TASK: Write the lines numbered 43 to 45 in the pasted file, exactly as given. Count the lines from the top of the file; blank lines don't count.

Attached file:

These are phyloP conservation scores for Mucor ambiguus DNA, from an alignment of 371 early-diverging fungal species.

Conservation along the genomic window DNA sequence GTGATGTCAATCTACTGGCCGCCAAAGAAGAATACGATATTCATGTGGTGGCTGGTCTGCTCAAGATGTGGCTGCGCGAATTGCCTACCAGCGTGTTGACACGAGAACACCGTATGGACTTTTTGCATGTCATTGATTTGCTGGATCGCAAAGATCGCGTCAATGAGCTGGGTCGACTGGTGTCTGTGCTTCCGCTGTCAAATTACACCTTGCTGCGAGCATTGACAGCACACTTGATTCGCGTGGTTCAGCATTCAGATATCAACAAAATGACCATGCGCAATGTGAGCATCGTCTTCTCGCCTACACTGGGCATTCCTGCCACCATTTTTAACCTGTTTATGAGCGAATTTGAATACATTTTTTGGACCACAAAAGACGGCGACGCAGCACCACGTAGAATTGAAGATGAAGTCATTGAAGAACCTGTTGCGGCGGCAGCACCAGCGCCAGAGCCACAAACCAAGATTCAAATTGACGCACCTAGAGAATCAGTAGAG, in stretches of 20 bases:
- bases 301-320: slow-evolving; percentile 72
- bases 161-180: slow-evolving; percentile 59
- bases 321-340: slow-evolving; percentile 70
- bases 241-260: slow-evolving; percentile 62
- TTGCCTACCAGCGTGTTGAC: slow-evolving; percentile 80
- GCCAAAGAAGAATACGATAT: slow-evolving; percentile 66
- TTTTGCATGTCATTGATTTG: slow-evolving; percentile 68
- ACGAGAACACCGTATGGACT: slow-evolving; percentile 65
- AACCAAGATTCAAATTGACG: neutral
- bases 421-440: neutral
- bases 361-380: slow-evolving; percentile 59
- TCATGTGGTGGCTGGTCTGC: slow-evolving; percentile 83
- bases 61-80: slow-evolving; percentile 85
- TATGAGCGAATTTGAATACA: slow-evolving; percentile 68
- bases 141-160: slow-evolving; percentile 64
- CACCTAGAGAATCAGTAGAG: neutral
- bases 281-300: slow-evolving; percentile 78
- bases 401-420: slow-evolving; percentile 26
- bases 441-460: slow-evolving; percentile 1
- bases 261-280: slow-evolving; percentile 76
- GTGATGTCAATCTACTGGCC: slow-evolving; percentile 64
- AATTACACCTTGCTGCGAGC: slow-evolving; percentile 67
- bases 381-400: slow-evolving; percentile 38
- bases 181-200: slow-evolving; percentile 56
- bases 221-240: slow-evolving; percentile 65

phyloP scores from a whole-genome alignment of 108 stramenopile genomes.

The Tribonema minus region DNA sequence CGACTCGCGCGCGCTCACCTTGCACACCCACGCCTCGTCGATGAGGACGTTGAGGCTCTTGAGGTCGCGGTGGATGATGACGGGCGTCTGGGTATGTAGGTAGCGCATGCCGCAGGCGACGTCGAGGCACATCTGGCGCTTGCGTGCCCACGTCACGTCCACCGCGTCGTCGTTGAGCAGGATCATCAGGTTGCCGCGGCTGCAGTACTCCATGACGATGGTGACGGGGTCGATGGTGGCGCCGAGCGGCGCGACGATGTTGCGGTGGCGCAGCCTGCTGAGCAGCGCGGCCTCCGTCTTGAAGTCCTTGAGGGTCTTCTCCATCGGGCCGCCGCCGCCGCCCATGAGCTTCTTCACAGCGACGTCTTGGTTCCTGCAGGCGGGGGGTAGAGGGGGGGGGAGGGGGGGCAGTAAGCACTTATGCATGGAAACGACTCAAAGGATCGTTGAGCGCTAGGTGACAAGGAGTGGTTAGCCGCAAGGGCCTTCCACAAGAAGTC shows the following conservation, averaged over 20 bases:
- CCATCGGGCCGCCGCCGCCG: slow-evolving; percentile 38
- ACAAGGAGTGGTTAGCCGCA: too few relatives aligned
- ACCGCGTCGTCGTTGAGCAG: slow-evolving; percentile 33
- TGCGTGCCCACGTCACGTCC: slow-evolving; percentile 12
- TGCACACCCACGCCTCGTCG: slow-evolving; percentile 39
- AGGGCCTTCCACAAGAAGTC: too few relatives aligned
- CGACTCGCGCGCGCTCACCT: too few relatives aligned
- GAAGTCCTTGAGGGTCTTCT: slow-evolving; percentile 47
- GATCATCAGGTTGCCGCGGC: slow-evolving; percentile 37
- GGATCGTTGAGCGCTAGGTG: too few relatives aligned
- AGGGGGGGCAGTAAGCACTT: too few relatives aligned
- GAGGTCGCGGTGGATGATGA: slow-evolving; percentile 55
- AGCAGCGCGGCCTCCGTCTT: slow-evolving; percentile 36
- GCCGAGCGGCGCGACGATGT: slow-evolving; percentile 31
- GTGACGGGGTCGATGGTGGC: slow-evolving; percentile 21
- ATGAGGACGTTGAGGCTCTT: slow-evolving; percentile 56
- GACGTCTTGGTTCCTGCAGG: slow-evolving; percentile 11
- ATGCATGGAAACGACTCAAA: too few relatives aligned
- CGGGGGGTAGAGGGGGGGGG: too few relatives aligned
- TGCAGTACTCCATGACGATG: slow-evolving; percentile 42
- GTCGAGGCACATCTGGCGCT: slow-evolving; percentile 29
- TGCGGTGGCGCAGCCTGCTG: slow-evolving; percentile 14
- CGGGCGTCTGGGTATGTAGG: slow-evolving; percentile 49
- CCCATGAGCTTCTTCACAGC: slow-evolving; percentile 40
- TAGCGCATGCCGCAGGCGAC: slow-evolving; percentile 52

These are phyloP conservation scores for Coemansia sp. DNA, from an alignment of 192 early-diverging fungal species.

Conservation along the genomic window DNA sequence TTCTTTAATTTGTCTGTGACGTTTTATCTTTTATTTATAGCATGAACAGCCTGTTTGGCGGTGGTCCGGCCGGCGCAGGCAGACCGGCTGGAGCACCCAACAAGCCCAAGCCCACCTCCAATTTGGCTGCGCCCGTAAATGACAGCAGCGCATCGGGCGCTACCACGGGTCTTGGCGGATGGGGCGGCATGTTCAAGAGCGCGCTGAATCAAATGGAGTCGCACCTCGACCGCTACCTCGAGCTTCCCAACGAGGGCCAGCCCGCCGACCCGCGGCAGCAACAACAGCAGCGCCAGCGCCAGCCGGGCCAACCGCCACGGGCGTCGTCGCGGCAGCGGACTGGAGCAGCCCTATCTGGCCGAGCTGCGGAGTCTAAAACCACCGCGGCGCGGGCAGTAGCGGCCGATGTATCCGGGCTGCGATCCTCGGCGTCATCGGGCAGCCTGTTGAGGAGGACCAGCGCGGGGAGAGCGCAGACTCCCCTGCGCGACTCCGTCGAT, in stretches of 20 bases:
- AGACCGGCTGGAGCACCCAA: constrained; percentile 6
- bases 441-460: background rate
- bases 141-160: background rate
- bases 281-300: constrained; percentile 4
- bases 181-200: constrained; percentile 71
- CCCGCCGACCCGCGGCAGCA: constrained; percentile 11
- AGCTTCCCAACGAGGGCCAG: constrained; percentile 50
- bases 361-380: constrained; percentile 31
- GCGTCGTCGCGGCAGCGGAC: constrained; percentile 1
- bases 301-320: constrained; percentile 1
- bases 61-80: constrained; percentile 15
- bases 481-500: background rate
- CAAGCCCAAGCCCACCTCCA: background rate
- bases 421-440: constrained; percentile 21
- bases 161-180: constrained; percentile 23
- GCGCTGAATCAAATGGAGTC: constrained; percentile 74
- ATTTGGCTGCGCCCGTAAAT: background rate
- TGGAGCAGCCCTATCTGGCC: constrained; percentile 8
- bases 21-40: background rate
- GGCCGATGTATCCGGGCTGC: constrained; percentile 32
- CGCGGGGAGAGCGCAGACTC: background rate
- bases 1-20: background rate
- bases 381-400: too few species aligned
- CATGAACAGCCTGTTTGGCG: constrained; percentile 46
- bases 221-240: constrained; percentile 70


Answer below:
- GCCGAGCGGCGCGACGATGT: slow-evolving; percentile 31
- GTGACGGGGTCGATGGTGGC: slow-evolving; percentile 21
- ATGAGGACGTTGAGGCTCTT: slow-evolving; percentile 56